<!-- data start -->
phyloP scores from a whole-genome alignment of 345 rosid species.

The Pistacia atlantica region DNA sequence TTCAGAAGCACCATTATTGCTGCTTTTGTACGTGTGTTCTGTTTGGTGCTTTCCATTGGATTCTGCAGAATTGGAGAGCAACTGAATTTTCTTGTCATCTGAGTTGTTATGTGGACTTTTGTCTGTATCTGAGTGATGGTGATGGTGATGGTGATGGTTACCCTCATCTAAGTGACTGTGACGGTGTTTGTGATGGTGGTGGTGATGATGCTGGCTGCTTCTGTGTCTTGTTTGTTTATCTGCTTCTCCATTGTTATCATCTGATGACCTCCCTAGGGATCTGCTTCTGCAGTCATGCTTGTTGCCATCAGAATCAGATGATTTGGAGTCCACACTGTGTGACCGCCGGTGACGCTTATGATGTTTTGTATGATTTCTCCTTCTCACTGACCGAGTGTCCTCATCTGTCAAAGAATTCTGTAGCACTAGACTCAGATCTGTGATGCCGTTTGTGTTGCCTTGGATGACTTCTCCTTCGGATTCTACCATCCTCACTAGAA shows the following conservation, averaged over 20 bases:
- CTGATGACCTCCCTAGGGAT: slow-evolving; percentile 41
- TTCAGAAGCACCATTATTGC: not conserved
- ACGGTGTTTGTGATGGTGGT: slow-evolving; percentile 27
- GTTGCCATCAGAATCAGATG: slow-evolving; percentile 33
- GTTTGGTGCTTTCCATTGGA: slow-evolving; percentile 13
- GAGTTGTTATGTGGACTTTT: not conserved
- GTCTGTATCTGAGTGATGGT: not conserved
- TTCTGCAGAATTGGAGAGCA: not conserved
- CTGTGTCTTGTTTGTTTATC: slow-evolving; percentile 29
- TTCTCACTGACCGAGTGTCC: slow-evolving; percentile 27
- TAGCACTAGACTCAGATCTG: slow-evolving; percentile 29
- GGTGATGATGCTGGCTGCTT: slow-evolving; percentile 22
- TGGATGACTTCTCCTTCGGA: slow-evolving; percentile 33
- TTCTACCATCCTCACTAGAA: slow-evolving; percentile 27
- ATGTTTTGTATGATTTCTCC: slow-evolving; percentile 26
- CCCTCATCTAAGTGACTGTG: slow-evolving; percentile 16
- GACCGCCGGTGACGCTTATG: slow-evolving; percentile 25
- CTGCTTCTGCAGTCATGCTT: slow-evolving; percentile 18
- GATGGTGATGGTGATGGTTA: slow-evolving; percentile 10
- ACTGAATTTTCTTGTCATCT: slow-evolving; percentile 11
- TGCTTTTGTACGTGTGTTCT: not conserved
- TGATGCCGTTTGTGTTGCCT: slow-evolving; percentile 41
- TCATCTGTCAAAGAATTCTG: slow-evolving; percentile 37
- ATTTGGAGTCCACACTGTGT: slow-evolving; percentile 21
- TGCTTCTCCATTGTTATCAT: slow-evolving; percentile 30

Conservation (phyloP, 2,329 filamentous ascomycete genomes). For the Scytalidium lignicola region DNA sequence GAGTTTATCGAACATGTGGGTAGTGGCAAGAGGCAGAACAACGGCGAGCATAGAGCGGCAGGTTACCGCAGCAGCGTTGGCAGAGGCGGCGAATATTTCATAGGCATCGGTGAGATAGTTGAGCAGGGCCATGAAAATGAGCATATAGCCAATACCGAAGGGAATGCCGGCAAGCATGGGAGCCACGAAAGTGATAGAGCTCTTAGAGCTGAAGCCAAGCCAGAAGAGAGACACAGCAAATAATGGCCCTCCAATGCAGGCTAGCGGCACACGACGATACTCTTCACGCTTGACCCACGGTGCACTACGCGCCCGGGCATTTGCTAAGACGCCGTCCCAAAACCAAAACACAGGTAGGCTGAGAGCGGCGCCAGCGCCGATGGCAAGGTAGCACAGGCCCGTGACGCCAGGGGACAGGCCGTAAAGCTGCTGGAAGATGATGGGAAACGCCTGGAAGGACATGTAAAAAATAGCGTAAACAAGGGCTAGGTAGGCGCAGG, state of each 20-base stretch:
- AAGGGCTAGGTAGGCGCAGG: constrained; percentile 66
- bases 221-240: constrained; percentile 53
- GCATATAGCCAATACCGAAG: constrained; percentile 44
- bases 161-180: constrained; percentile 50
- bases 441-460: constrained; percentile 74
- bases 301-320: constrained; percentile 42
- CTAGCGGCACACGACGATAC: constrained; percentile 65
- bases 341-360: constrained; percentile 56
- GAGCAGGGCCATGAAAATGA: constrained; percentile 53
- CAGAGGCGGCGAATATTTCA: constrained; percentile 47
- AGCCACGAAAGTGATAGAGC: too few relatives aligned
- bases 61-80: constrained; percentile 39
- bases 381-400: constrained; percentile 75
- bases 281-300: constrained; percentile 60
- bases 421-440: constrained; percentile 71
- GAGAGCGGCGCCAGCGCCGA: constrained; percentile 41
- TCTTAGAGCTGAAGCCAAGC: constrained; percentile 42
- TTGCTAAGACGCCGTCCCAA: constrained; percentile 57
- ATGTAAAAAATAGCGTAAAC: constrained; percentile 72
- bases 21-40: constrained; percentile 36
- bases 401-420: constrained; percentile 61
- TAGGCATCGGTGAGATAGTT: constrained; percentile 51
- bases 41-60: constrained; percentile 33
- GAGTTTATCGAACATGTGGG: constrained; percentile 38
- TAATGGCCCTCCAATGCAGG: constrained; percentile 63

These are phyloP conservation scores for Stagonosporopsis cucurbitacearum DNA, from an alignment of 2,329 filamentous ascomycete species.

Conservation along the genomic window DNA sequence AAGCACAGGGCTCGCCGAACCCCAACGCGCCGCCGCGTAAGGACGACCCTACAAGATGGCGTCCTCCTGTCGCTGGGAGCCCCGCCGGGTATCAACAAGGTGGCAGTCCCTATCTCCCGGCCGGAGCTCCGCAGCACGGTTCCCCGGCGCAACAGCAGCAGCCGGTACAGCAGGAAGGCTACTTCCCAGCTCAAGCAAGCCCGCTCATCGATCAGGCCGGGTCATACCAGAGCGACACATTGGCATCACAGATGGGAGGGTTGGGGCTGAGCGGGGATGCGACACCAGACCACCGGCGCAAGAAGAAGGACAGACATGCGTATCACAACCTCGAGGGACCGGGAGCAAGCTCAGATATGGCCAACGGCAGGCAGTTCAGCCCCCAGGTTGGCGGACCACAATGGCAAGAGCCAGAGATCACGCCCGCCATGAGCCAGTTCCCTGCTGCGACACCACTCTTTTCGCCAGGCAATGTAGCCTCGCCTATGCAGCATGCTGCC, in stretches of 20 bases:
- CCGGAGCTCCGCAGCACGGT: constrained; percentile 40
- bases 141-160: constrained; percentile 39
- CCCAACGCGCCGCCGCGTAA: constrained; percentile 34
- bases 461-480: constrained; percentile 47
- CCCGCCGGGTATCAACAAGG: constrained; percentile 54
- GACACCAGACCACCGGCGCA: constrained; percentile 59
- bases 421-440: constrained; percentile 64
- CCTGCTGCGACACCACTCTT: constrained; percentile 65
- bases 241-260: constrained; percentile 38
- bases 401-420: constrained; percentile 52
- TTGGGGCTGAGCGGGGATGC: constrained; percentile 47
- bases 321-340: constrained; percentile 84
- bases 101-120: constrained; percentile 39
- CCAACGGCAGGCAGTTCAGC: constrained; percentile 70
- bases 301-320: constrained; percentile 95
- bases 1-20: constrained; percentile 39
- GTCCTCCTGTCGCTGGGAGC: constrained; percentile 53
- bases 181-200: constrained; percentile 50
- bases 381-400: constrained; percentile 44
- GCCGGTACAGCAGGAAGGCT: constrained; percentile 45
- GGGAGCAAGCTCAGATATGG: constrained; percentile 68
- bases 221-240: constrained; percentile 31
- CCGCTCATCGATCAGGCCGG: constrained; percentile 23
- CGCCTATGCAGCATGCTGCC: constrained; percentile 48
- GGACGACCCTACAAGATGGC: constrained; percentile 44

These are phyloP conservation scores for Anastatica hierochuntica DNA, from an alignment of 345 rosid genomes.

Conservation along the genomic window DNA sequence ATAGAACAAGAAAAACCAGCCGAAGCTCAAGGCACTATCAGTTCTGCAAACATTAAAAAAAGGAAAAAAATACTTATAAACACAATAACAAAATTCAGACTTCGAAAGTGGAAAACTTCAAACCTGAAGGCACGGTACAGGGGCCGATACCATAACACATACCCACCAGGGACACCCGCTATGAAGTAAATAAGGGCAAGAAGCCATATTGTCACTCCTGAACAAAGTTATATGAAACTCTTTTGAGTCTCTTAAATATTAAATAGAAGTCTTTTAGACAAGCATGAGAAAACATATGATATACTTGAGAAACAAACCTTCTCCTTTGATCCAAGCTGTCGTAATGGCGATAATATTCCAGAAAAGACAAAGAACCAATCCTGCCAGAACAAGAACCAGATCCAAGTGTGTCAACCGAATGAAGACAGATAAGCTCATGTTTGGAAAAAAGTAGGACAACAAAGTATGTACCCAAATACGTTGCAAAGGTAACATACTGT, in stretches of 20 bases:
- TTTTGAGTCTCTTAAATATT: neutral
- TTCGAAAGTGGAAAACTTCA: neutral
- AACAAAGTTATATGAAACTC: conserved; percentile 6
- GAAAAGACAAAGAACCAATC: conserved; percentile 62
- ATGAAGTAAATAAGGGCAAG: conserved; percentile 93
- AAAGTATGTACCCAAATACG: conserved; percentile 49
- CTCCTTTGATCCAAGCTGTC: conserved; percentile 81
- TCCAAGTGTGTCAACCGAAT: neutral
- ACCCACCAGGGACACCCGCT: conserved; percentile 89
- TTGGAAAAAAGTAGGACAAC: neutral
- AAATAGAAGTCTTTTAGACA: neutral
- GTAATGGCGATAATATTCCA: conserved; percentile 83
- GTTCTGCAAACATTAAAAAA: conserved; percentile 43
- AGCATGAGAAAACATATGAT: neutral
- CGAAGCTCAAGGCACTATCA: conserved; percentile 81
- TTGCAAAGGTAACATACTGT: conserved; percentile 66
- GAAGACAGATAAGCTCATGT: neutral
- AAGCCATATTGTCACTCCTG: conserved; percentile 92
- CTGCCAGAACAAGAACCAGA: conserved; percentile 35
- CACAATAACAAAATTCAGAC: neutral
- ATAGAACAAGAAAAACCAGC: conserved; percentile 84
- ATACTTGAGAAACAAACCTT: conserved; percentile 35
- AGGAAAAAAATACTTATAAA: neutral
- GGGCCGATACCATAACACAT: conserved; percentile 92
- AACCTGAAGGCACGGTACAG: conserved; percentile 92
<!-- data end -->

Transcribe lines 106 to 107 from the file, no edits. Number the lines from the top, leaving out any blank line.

- GGGCCGATACCATAACACAT: conserved; percentile 92
- AACCTGAAGGCACGGTACAG: conserved; percentile 92